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Reminders of water damage can be seen on the side of 177 Pendrith St., a Toronto Community Housing building in Toronto's west end, where a number of apartments are in need of repairs, photographed March 10 2011.Fred Lum/The Globe and Mail

Amid the offerings in the hot Real Estate Investment Trust market, income-craving investors may soon see an unusual new option: A portfolio of social housing buildings in downtown Toronto.

That's one of the ideas thought up by Toronto Community Housing Corp., which needs money to revitalize, repair and replace some of the 2,200 properties it owns in the city. Many of the buildings are more than 40 years old and either need some TLC or to be torn down completely.

The only problem is, catching up on the backlog of repairs is going to cost somewhere in the vicinity of $751-million. To raise that capital, TCH is looking to some unconventional tactics.

With an annual operating budget of $610-million, the not-for profit group that provides homes for 164,000 residents with special housing needs has recently relied on government subsidies for added funding. However, TCH is now looking at other avenues such as bond borrowing, mortgage refinancing and real estate investment trusts to try to drum up the necessary cash. Those were the findings outlined in TCH's report entitled Putting People First: Transforming Toronto Community housing.

This isn't the first time TCH has dipped into the pool of what's referred to as "social finance." Social financial products are those that offer investors returns on their dollars, while also offering the feel-good return of helping a non-profit to diversify its revenue stream. Basically, the system uses cash in the capital markets to invest in projects for public benefit.

TCH first turned to social impact bonds – one area of social finance – in 2007 when it issued roughly $450-million through two bonds with rates hovering a bit above and below 5 per cent. That money was used for repairs, an energy system and most importantly, new construction. As those investments now start to create new revenues, TCH says there might be an opportunity to pursue bond borrowing again.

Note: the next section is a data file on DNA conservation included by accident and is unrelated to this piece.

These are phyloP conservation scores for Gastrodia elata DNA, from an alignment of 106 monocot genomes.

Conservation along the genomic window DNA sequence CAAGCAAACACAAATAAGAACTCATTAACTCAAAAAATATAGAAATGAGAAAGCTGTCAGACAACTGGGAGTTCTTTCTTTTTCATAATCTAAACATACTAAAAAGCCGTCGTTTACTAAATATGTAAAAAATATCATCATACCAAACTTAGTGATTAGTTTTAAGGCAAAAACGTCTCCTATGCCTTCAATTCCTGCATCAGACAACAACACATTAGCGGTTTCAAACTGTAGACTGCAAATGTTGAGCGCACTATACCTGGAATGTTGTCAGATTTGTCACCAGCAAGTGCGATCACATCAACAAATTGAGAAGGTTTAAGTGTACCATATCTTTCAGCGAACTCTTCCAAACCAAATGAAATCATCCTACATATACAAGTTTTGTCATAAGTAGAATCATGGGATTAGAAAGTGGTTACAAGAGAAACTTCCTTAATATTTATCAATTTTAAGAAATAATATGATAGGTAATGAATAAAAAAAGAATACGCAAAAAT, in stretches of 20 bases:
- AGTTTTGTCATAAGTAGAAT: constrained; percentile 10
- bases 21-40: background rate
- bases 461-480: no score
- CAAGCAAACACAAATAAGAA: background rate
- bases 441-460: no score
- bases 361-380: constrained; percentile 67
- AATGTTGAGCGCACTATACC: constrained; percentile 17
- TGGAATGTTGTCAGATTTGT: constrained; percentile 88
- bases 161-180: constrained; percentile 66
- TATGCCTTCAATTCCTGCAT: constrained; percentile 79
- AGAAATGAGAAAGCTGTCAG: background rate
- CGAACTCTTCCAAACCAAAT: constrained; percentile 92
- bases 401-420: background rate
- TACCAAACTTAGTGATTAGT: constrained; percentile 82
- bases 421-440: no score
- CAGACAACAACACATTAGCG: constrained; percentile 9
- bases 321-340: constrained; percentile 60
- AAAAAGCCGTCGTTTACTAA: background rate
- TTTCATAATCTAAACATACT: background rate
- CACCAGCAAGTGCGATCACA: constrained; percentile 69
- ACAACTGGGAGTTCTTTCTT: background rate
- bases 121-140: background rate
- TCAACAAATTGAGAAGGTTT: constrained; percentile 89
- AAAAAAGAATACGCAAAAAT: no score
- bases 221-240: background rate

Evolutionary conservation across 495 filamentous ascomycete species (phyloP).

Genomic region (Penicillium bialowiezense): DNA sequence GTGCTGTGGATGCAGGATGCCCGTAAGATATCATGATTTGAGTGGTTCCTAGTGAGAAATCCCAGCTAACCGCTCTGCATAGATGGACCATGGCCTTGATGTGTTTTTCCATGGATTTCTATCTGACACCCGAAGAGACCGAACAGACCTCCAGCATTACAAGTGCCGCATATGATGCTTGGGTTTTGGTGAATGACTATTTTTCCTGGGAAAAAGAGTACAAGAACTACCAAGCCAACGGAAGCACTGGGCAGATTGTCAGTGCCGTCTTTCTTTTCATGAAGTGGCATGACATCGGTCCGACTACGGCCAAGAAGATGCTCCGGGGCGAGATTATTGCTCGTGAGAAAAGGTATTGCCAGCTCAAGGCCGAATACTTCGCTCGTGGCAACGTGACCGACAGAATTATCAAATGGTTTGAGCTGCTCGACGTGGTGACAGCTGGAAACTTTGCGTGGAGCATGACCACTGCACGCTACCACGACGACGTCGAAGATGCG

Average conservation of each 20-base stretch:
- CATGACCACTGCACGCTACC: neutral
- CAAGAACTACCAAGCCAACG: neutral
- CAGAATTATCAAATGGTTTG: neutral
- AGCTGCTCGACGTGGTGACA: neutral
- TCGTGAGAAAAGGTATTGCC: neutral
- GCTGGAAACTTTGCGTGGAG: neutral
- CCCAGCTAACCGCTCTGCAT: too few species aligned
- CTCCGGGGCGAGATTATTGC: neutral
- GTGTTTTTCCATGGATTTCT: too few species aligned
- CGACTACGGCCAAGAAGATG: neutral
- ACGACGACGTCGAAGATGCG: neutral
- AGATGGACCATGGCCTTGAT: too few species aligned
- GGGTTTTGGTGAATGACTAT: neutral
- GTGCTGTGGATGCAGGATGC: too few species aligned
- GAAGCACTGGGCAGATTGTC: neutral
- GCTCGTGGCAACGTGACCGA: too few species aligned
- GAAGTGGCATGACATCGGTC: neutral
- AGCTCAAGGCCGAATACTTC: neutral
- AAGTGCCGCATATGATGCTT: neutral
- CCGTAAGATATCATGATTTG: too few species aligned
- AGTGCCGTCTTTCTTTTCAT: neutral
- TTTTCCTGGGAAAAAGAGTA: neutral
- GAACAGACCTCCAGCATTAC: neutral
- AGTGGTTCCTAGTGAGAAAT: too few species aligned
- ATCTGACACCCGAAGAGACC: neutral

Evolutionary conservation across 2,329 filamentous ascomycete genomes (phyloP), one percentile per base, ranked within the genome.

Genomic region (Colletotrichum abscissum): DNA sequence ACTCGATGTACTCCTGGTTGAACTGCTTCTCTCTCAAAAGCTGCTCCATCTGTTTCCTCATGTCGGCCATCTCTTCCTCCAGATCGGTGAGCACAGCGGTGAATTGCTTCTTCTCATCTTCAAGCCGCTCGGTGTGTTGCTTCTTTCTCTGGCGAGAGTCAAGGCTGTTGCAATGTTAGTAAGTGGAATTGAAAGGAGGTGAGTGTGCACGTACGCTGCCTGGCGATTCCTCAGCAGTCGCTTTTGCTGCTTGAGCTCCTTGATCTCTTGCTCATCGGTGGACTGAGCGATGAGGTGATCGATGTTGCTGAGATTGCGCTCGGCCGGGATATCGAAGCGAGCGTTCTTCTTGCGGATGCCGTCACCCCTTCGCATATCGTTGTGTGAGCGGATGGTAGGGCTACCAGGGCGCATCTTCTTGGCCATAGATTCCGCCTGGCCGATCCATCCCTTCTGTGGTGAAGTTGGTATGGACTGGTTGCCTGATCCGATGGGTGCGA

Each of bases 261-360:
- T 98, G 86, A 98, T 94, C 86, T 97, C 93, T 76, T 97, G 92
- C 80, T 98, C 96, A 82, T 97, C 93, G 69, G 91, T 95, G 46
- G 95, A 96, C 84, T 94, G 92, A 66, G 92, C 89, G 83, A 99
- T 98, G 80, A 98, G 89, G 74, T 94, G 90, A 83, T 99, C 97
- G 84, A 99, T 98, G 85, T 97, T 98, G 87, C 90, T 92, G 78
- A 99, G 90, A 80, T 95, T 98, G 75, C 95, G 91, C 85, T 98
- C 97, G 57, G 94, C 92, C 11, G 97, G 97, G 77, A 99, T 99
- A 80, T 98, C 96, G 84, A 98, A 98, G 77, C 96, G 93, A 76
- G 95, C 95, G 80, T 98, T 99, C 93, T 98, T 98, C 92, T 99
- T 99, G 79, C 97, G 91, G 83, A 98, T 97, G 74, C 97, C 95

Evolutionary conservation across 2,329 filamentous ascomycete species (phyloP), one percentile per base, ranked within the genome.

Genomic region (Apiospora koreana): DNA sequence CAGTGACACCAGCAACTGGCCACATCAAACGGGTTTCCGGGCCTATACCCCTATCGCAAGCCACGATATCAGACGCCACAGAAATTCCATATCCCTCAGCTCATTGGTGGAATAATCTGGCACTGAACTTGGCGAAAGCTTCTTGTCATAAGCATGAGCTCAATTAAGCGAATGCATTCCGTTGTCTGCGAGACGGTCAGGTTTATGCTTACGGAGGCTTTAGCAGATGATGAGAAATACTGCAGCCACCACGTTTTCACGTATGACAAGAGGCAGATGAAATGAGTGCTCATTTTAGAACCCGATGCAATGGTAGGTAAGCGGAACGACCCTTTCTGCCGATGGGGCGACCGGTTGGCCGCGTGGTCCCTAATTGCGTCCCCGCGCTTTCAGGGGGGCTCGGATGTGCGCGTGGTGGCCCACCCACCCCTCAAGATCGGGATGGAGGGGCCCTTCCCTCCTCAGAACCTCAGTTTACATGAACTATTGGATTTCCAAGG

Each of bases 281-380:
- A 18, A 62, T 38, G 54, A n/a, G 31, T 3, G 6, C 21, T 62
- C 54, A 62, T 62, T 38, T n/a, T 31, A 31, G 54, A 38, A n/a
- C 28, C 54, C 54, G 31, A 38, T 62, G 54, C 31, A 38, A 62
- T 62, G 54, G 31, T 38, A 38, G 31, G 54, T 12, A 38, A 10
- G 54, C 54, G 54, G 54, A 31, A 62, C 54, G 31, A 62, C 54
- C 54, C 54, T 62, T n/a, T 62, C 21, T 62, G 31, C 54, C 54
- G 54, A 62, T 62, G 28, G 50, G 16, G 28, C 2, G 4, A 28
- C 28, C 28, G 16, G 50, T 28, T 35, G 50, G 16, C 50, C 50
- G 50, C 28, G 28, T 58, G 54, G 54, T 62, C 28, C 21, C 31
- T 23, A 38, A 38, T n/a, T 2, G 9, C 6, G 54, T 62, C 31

While TCH is a Canadian innovator in pursuing social impact bonds, it's hardly the first to do so. In some areas of the U.S. where similar strategies have been employed, the governments have agreed to make the bonds tax exempt. And in the U.K., some bonds actually pay more if the social outcome exceeds expectations (for example, if the project involved something measurable such as the sustained behavioural correction of inmates.)

Another suggestion that leaps off the report is TCH's idea of pursuing investment opportunities such as Real Estate Investment Trusts. "With some 5,000 homes rented at market rents within the TCH housing portfolio there is the potential for a REIT to acquire these homes within social housing buildings," it reads. At the same time, TCH would continue to control the management of what they call the "rent-geared-to-income" units.

REITs have been a much-hyped investment this year thanks to a confluence of factors stemming from low interest rates including low debt and mortgage costs, capitalization rate compression and investors seeking yield. That's why Michael Smith, a real estate analyst at Macquarie Capital Markets Canada Ltd. says there is a possibility it could work."We know there's a lot of demand in the REIT space, and it's an asset that could definitely work," he said.

That said, there aren't enough details offered in the report for him to be 100 per cent clear on the plan. Especially since the REIT would need to commit to maintaining the rent-geared-to-income units that are in the current government agreements.

But does anyone actually want to buy into a TCH REIT? "Even though investors have a number of excellent choices in the apartment REIT space, it is definitely an idea worth exploring," said Mr. Smith. The TCH estimates that the transfer could produce an extra $500-million.

An alternative to a REIT, says the TCH, could be passing the units to another kind of institutional investor, such as a pension fund. Revenues would be filtered back into the necessary repairs.

In addition to those ideas, the paper suggests that millions of dollars of extra funds could be found by aggressively renegotiating social housing mortgages early the way the city of Ottawa has done through Infrastructure Ontario. If TCH could achieve a one per cent reduction in interest rates, it would give the repair budget an extra $7-million each year.